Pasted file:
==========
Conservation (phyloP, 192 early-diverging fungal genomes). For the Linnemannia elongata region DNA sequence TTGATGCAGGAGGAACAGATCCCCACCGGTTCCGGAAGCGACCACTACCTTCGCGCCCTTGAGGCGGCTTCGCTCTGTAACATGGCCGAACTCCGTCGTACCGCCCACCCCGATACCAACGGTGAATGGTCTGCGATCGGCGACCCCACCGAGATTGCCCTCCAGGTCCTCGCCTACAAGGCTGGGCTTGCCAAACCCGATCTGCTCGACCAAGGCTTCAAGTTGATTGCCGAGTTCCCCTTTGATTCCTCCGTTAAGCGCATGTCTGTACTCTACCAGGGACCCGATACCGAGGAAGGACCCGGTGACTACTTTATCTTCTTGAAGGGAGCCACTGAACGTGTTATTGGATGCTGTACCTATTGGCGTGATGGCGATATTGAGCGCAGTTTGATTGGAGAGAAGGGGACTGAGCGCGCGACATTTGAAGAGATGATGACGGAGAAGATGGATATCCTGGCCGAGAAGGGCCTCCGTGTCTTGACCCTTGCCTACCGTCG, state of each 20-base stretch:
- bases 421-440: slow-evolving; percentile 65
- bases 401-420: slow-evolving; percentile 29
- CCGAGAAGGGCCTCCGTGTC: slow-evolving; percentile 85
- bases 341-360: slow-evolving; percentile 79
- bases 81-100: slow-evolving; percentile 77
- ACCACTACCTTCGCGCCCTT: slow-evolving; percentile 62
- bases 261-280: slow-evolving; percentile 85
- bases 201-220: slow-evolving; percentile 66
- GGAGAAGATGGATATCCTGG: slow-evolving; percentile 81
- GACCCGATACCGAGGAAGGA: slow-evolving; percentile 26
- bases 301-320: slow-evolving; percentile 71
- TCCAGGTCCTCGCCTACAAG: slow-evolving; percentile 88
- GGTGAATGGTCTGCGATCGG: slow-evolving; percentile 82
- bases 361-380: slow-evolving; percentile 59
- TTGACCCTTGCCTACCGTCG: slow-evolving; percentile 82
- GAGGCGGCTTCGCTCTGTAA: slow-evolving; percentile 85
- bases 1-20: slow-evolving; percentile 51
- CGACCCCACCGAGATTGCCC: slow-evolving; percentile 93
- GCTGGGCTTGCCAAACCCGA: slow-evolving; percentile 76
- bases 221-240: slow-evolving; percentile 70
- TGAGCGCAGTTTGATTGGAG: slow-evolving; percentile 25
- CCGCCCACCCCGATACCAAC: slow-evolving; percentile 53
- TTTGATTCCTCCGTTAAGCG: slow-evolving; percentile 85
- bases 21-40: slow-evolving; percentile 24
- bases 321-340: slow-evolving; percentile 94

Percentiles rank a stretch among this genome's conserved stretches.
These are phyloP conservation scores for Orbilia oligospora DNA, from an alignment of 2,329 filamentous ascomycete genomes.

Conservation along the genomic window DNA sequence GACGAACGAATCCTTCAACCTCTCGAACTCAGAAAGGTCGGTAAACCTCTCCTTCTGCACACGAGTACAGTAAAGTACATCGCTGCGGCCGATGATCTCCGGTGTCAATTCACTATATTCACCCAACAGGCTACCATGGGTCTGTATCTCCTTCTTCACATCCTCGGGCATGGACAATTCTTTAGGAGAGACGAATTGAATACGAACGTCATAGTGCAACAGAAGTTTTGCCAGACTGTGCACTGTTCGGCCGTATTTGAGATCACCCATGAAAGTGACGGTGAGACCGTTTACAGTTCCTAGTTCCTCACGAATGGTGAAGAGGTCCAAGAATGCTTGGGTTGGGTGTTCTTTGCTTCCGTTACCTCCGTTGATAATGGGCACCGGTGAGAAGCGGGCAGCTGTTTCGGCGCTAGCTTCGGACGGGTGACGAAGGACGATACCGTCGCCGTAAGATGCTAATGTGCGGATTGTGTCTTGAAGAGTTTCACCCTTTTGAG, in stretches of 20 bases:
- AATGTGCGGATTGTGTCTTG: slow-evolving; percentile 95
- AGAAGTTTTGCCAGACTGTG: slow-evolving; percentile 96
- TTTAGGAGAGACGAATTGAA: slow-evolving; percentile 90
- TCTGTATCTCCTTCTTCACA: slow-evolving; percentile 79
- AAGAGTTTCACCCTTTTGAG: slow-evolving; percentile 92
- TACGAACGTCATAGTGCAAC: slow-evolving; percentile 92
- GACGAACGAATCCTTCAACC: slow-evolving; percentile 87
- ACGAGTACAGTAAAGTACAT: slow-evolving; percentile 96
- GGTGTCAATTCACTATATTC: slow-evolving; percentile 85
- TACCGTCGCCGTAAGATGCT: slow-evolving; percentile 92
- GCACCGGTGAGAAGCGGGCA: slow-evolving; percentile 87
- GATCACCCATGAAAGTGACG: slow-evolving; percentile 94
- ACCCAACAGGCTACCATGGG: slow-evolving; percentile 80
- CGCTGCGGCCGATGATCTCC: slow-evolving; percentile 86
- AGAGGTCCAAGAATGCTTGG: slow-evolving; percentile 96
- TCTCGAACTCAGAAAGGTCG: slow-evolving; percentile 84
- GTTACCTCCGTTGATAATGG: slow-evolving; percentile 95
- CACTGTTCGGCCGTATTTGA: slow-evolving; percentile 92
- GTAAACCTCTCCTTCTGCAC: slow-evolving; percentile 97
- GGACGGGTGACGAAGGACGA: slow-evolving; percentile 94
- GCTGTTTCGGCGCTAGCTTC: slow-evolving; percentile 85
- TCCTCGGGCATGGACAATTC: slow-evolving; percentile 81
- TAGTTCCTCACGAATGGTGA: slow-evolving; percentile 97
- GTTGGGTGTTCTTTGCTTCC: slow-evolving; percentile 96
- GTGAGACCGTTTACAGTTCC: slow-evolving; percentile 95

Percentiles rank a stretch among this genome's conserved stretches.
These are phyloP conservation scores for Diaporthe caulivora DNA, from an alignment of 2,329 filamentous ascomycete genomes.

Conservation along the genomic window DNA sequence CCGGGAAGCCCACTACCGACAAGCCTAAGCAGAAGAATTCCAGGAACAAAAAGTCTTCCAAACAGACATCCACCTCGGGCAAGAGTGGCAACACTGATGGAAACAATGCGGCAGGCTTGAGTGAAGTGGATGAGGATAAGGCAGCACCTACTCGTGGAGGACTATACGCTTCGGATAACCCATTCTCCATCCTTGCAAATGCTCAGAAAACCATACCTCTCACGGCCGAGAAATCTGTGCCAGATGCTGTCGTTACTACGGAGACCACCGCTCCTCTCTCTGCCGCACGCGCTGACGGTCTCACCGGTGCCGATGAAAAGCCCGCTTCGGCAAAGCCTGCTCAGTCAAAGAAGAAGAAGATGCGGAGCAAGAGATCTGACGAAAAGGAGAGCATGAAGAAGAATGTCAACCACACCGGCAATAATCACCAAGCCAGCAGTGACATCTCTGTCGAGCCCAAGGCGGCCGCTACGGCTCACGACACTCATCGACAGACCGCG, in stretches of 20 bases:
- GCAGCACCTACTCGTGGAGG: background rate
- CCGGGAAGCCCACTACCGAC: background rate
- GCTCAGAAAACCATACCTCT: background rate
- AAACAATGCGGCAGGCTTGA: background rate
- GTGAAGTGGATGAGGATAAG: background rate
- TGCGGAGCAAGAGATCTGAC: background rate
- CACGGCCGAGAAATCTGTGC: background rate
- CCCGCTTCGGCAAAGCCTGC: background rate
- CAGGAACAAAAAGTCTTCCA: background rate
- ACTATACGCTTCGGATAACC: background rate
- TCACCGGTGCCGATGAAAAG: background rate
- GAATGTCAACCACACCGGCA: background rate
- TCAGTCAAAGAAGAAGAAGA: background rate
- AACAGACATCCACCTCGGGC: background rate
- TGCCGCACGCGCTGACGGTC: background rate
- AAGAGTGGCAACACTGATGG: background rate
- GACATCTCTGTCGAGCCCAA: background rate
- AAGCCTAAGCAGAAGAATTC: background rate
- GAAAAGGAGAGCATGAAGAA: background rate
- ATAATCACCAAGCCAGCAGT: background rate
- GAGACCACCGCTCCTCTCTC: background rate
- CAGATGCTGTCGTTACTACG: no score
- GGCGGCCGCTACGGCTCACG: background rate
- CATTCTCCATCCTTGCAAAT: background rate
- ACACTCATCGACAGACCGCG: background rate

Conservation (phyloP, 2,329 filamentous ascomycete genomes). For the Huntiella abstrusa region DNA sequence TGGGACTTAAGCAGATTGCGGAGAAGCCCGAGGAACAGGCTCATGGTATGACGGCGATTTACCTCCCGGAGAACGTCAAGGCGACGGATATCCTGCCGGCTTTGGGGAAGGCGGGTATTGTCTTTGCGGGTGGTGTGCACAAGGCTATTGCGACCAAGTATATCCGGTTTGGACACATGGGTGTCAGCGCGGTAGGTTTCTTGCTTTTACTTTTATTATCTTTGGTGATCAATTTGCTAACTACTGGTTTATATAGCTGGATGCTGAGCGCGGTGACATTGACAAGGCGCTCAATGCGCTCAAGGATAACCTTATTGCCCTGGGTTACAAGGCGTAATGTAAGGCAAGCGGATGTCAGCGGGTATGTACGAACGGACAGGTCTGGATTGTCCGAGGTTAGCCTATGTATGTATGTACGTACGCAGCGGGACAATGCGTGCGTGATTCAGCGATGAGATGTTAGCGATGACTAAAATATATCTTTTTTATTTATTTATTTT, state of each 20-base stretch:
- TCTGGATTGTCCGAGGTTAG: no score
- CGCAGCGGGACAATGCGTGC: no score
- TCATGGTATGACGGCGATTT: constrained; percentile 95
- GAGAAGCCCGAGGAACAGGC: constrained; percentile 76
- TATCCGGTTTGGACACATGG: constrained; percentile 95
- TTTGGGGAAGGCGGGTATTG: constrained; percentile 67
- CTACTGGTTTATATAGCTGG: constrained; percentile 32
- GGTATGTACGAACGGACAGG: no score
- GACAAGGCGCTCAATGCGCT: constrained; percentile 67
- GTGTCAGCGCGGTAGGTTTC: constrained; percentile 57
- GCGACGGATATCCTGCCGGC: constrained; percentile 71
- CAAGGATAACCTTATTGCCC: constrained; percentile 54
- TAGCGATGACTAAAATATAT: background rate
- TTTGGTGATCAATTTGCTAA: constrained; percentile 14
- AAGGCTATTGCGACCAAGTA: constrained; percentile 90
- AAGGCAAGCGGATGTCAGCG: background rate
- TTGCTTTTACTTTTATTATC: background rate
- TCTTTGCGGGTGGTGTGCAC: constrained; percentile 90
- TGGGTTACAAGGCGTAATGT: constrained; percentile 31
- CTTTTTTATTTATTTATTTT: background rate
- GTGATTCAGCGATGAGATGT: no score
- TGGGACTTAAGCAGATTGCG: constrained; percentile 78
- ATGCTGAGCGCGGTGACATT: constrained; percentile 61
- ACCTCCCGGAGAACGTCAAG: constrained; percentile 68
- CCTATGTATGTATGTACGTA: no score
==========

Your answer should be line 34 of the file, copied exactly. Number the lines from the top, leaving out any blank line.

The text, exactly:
- AAGAGTTTCACCCTTTTGAG: slow-evolving; percentile 92